Exercise trend: the micro-workout

Article by Priceline Pharmacy

If you put off exercising because you can’t find the time, snack-sized workouts might be the solution

Work, study, kids, homework, afterschool sports, cooking, cleaning, paying bills, visiting ageing parents, staying in touch with friends and walking the dog… in the busyness of everyday life, it’s all too easy to let exercise slip to the bottom of (and sometimes off) your to-do list.

Consider, then, the micro-workout: a bout of high-intensity physical activity that lasts from about four to 12 minutes. “Short but effective, these kinds of workouts are becoming increasingly popular with time-poor Aussies who don’t want keeping fit and healthy to take too long,” says Priceline Pharmacist Jenna Cormack. It’s like a snack that fuels you when a sit-down meal would take too long. And far from being another fitness fad, there’s some sound scientific evidence that supports the effectiveness of micro-workouts.

Balancing act

“You can do a spin class for 45 minutes or do a 12-minute workout and get similar health outcomes,” says Chris Alexander, exercise physiologist and spokesperson for AUSactive. “There’s plenty of science now that shows that short bursts of activity – at the right intensity – deliver similar benefits to a longer workout.”

The World Health Organization recommends 150 to 300 minutes of moderate activity or 75 to 150 minutes of vigorous activity each week. But for many people, work and family commitments make this target a challenge. The good news is that high intensity micro-workouts may be just as effective. One international study in 2021 found that for people with type 2 diabetes, as little as four minutes of high intensity exercise three times a week improved blood sugar levels, reduced unhealthy fat in the liver and boosted cardiorespiratory fitness.

Age well

The beauty of shorter workouts is that you can leverage the fitness benefits of exercise, without the additional strain longer workouts might put on your body.

A Norwegian study also found people in their seventies who huffed and puffed their way through short bursts of high-intensity exercise had better aerobic fitness and mental and physical health than people who did less intense exercise for longer.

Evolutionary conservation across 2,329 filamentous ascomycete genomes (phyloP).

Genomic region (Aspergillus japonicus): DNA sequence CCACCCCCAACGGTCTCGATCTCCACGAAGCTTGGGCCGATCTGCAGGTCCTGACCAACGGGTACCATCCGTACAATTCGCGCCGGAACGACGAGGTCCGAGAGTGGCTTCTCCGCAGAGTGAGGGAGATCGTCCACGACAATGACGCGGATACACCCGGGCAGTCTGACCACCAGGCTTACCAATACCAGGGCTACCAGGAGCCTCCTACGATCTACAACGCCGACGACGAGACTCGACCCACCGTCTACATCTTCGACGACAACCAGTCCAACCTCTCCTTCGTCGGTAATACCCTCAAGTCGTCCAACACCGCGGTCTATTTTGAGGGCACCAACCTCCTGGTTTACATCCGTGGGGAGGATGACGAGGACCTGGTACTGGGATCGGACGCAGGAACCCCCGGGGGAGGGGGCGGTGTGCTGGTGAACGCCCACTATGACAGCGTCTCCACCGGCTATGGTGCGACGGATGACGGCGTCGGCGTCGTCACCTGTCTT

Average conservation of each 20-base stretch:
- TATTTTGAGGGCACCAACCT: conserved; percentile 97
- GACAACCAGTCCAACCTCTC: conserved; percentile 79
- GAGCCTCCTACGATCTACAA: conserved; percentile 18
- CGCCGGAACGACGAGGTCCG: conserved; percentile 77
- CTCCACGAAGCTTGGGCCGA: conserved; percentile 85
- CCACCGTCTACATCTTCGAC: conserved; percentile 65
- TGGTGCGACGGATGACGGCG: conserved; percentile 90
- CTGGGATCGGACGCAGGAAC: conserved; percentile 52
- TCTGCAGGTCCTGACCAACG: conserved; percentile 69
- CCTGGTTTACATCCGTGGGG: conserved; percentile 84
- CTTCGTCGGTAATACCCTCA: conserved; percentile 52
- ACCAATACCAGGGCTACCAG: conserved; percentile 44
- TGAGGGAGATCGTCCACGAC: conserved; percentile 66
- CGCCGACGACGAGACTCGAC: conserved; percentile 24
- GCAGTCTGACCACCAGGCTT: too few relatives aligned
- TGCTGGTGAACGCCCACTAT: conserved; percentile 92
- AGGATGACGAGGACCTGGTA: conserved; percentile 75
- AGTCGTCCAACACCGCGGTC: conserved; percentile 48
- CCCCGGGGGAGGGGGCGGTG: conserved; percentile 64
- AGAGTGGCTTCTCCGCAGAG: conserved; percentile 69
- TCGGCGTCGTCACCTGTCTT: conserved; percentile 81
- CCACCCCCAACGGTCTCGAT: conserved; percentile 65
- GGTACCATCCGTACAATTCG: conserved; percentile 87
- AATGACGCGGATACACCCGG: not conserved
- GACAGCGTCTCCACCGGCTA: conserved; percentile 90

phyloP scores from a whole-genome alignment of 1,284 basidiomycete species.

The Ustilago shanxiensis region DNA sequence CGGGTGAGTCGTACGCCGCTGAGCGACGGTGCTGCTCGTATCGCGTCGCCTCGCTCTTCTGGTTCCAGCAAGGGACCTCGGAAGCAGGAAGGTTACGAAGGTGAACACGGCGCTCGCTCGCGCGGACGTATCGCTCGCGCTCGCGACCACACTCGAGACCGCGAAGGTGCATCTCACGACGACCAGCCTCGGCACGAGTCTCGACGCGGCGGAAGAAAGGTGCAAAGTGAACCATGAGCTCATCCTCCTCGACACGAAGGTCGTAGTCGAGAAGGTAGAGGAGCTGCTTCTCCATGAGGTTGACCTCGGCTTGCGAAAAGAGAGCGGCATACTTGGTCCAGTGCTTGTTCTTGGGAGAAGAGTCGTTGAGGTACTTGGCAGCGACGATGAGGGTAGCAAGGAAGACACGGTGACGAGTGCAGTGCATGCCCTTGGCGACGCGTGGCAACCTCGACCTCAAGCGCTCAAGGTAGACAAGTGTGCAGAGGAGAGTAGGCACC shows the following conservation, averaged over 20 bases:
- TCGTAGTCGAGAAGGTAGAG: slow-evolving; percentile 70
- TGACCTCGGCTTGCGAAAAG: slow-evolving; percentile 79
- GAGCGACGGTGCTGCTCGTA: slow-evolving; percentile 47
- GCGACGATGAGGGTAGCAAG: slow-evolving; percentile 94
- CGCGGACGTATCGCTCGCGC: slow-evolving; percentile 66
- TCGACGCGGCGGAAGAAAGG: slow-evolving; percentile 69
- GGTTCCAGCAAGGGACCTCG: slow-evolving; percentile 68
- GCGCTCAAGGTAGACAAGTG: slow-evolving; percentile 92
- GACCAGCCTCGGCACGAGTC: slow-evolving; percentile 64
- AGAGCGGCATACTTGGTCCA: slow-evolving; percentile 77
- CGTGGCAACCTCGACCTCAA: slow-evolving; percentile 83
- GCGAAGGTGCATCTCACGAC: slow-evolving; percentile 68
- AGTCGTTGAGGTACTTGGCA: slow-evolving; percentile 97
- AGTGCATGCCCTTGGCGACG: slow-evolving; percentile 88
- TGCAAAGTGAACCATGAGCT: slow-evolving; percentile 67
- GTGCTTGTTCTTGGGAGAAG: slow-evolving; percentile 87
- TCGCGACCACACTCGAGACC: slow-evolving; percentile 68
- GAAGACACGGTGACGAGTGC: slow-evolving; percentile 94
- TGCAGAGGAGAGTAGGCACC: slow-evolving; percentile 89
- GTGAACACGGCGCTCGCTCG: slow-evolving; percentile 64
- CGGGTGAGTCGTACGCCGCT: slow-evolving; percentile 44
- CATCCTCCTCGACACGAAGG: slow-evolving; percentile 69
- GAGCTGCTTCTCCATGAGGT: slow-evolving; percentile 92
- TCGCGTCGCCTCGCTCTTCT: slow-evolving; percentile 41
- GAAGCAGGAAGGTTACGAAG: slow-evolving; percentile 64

The workouts included a 10-minute warm-up and then four minutes of strenuous cycling or jogging followed by four minutes of rest. The cycling or jogging and resting cycle was repeated four times. But the key is to work hard and push yourself during the intense part of the workout. “By high intensity we mean training that gets you really sweaty and out of breath,” said professor Dorthe Stensvold from the Norwegian University of Science and Technology.


Mind over matter

Micro-workouts are great for brain health, too. A study from the University of Queensland found snack-sized high intensity exercise increases blood flow to the brain that may help reduce the risk of mental diseases, like dementia. “The benefits of exercise on brain function are thought to be caused by the increase in blood flow and shear stress (the frictional force of blood along the lining of the arteries) which occurs during exercise,” says researcher Dr Tom Bailey. “Everyone is lacking in time but you can always get up 12 minutes earlier in the morning or find five or 10 minutes during your day. If you dedicate only one per cent of your week to exercise then you are on the right track,” says Chris.

If you have existing injuries or haven’t exercised for a while, see your GP first and start with a light workout, only increasing the intensity as you get fitter. “Do a short workout at any time when you’re motivated and it’s convenient,” says Chris. “Many people find it best to have their runners and water bottle by their bed so they can get into it first thing in the morning but there’s no best time for a micro-workout – do it whenever you’re ready to go.”

Fit an exercise snack into your day…

Cycle: try a 40 second sprint, followed by three minutes of easy riding and repeat four times.

Jump: try 30 seconds of star jumps or step ups, followed by two minutes of walking and repeat five times.

Squat: try 30 seconds of body-weight exercises, like squats or lunges, followed by three minutes of walking and repeat three times.

Skip: try one minute of skipping, followed by one minute of rest. Repeat, working up to 12 minutes per session.